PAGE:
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MDP On MusicVids: “This is What it Feels Like” by Armin van Buuren feat.Trevor Guthrie

MDP On MusicVids: This is What it Feels Like by Armin van Buuren feat.Trevor Guthrie

I really like this song. A lot. It has that D.J. dance beat that characterises club music of the last five years; Swedish House Mafia, David Guetta, Afrojack, Calvin Harris, blah, blah... But I don't think I've been irritated by a video clip so much in a long while. Two men boysing ...

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Peacemaker Blog Tour

Peacemaker Blog Tour

My blog tour has begun. I'll be adding each link into this post and pinning the post to the front page so you can check back and keep track of where I've been. Day 1: An interview with Donna Maree Hanson - how is Peacemaker different from Parrish Plessis? Day 2: Over ...

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Because Rock of Ages

Because Rock of Ages

I just felt the need to revisit one of the best nights of my life: Rock of Ages on Broadway! So below here are videos of some of the best songs. Catherine Zeta-Jones rocks the twinset and pearls like no one else can. And soooooo many mullets. Russell Brand looks right at ...

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MDP On TV: Longmire

MDP On TV: Longmire

Having recently feasted upon modern day cowboy series Justified (I'm up to season 4), I was interested to see whether Longmire could steal my affections. However, Walt Longmire is definitely not Ralen Givens. He's older, (occasionally) wiser, even more set in his ways, and twice as prickly. Walt is Ralen in ...

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Review: Heaven is a Place on Earth by Graham Storrs

Review: Heaven is a Place on Earth by Graham Storrs

reviewed by Jamie Marriage What is reality when all people see is artificial? What is control when all people have is submission? What is truth when all people know is a lie? Graham Storrs doesn’t answer these questions, but he touches on them and attempts to reveal the morality of all-encompassing change. Heaven ...

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MDP ON TV: The Bridge

MDP ON TV: The Bridge

First thing I have to say is, that The Bridge has the most exceptional theme song. Hollow Talk by The Choir of Young Believers is a moody, delicate, depressing song. Perfect for a series, which is all of the above. The Bridge snuck up on me. I had it in the ...

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MDP ON TV: Being Human

MDP ON TV: Being Human

The UK series premiered in 2009 and I heard a lot about it back then. As often happens with me, I watched a half an episode on TV and got distracted and never got back to it. Then I bought series one, but that languished on my shelves for a ...

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The PEACEMAKER Soundtrack

The PEACEMAKER Soundtrack

Quite a few people have asked me if I had a soundtrack for PEACEMAKER. So thanks to Spotify, you can now hear it. Be prepared to surprised! Big Iron - Marty Robins Wild, Wild West - The Escape Club Riders on the Storm - The Doors Timber - Pitbull/Kesha Rawhide - Frankie Laine Prairie Fire - ...

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Freedom Fall Launch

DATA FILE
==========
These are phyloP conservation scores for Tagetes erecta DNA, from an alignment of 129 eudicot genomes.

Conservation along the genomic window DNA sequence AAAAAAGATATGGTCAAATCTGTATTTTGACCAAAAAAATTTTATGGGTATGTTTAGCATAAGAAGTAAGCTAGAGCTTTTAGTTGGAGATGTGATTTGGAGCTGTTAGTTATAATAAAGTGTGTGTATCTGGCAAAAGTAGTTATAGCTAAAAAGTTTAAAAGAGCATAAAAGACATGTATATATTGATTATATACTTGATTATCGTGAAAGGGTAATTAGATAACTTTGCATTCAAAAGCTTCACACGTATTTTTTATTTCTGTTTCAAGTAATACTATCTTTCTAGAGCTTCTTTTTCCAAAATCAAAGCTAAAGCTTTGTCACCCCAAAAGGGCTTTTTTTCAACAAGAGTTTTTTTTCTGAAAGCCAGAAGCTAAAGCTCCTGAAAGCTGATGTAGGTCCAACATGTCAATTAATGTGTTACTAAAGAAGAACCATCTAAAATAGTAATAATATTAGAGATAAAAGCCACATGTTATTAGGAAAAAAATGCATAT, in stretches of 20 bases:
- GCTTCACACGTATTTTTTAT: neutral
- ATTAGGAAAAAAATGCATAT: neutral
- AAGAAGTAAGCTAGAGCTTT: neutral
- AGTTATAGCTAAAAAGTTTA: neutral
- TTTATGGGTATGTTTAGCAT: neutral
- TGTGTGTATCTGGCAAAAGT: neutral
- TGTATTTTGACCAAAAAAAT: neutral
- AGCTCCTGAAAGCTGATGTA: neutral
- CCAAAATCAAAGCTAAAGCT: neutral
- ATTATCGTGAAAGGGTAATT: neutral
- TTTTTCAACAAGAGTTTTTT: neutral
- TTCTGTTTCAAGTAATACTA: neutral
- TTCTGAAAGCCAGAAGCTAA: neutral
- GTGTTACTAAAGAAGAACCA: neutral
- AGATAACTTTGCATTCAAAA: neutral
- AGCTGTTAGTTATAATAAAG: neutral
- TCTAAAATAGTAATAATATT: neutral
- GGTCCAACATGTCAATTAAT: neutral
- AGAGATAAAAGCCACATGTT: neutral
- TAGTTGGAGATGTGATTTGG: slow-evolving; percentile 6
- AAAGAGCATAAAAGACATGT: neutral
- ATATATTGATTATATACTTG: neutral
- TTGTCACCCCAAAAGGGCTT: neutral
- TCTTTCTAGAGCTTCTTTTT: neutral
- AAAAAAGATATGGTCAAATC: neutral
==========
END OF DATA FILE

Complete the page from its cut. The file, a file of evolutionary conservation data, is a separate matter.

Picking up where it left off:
Freedom Fall Launch

by Kim McMinn Kim McMinn is a fantasy writer who masquerades as a librarian by day while she completes her first novel. She has a Bachelor of Arts in English and Creative Arts from Murdoch University and lives in Perth, Western Australia with her husband and three world-domination-plotting cats.  On a rooftop ...

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MDP On MusicVids: Dark Horse by Katy Perry ft. Juicy J.

MDP On MusicVids: Dark Horse by Katy Perry ft. Juicy J.

Though I'm not strictly a Katy Perry fan, it's hard not to admire how hard she works and what a marketing genius she is. I loved the ROAR video clip but this one is even better. With SUPER high production values, as you would expect, and colourful sets, Perry lets ...

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Well Team Apollo are so busy that we haven’t had a chance to get our conversation done, so I’m pre-empting what was going to be an interview with them and give you the exciting news and a link to a detailed article at SciFi Talk. Two of my peeps, Melanie Teychenne-King and Peter Budd (aka Missy and Pete) have launched the Apollo Awards.

“101010 Productions have partnered with Australia’s award winning production and web entertainment companies TPD Media and Zone4 to introduce a worldwide Film and Television award ceremony unique to the internet…

Peter Budd, Director of 101010 Productions said, “What makes The Apollo Awards unique is that the choice is truly and firmly in the hands of the worldwide audience. From the Americas and Europe to Africa, Asia and Oceania, both nominations and votes are in the hands of the people”.

For this global alliance of fans, The Apollo Awards will be delivered online, live and worldwide, rather than through broadcast or cable TV.

Co-creator of the Apollo Awards, Melanie Teychenne-King says, “The internet is the future of television, of breaking down the barriers between regions and time zones. By streaming the award ceremony live across the globe we’re giving everyone the chance to participate on an even level, to know they have ownership of the show.”

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Thinking About Urban Fantasy

Urban fantasy is dying. Everybody seems to be saying so. Yanno, except for the people reading it, the people publishing it and the bookstores selling gobs of it.

It’s almost too good to be true. This genre of fantasy just keeps growing and expanding, with no end in sight.

The death stuff is true on one level. It’s not so easy to sell vampire fiction anymore and you definitely have to be creative and fresh with the stuff you’re writing. A lot of ground has already been covered, but so you need an original take. Shapshifters and werewolves and faeries are also looking down the same barrel. Zombies are on the rise, as are angels and demons. Soon they’ll be superseded by something else. Maybe new vampires. Maybe it will be something else entirely. But something will come.